Gilad Schalit 311.
(photo credit: Courtesy)
Ten months after passing their preliminary readings, and years after they were
first filed, bills designed to put pressure on Hamas to release captured IDF
soldier Gilad Schalit will begin to be prepared Monday for their first reading
on the Knesset floor.
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The bills, collectively known as the Schalit Bill,
will be joined together in the process, and sponsors hope the final product will
be ready for the first plenum reading during the Knesset’s Summer
The Knesset’s Interior and Environment Committee will hold the
first hearing on the bill, which proposes changing the prison conditions of
Hamas prisoners as long as the terror organization continues to hold the IDF
soldier in captivity.
Despite the bill’s popularity among MKs, its future
is far from certain. “This bill will correct the absurd situation by which
terror organizations kidnap Israeli citizens as bargaining chips, completely
prevent visits, while members of these terror organizations who sit in Israeli
prisons are allowed to receive visitors,” complained MK Danny Danon in the
introduction to the bill that he sponsored.
Danon’s amendment would
reduce visits to the minimum required by law, permitting only visits by an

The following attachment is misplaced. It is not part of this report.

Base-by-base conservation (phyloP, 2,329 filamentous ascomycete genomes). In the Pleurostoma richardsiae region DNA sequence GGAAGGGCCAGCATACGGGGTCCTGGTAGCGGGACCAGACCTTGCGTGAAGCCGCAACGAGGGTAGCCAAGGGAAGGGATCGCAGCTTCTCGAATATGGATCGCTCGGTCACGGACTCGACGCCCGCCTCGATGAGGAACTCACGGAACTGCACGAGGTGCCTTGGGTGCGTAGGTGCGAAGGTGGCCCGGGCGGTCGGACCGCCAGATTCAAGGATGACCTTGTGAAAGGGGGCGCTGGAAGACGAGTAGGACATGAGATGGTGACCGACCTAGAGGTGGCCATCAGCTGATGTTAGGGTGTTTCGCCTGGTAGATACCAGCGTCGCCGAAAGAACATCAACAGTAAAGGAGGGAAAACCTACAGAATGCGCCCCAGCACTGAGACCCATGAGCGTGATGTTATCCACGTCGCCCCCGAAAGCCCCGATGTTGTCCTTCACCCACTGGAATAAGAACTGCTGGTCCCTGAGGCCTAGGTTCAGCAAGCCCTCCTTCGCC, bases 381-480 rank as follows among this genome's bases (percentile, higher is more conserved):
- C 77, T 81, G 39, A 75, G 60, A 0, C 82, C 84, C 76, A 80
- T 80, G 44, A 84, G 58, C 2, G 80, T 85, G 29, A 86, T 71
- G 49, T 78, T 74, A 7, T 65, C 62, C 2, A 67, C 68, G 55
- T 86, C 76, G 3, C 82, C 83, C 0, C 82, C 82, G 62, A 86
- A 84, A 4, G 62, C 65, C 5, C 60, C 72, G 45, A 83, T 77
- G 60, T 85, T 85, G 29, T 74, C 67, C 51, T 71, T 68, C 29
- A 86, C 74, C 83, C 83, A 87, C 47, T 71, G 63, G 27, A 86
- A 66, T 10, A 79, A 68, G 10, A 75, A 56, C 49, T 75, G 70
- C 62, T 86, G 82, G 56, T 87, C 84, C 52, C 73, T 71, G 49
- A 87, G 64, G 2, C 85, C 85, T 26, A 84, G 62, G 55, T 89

attorney and visits by the International Red Cross once every three
Last May, the bills, sponsored by Danon, Marina Solodkin
(Kadima), Yariv Levin (Likud) and Yoel Hasson (Kadima), sailed through
preliminary readings with support from both opposition and coalition members,
leading to a 56-10 victory.
The bills originated in the previous
administration, with the bill sponsored by Solodkin and cosponsored by then-MK
Yuli Edelstein. With the formation of the Likud government, two separate bills –
one filed by MK Danny Danon (Likud) and the second by MK Yariv Levin (Likud) and
MK Yoel Hasson (Kadima) – were also filed, but repeatedly failed to win the
support of the Ministerial Committee for Legislation.
In May 2010, a deal
was reached by which the government would support the bills on the condition
that they be advanced to further readings only “in concert and consultation”
with the government and the Internal Security and Justice
“This bill reflects democracy working to defend itself,” said
Solodkin. “I had hoped that a bill that I started in the last government could
at least be advanced in this current government, which is supposed to be a
But Solodkin noted that, instead, the
government had dragged its feet, both on supporting the bill and then on
bringing it to committee for preparation.
Solodkin would not say that she
was optimistic, but that she hoped that the bill could be passed in its first
plenum reading during the summer, which would allow it to continue to be
legislated even if the government were to fall.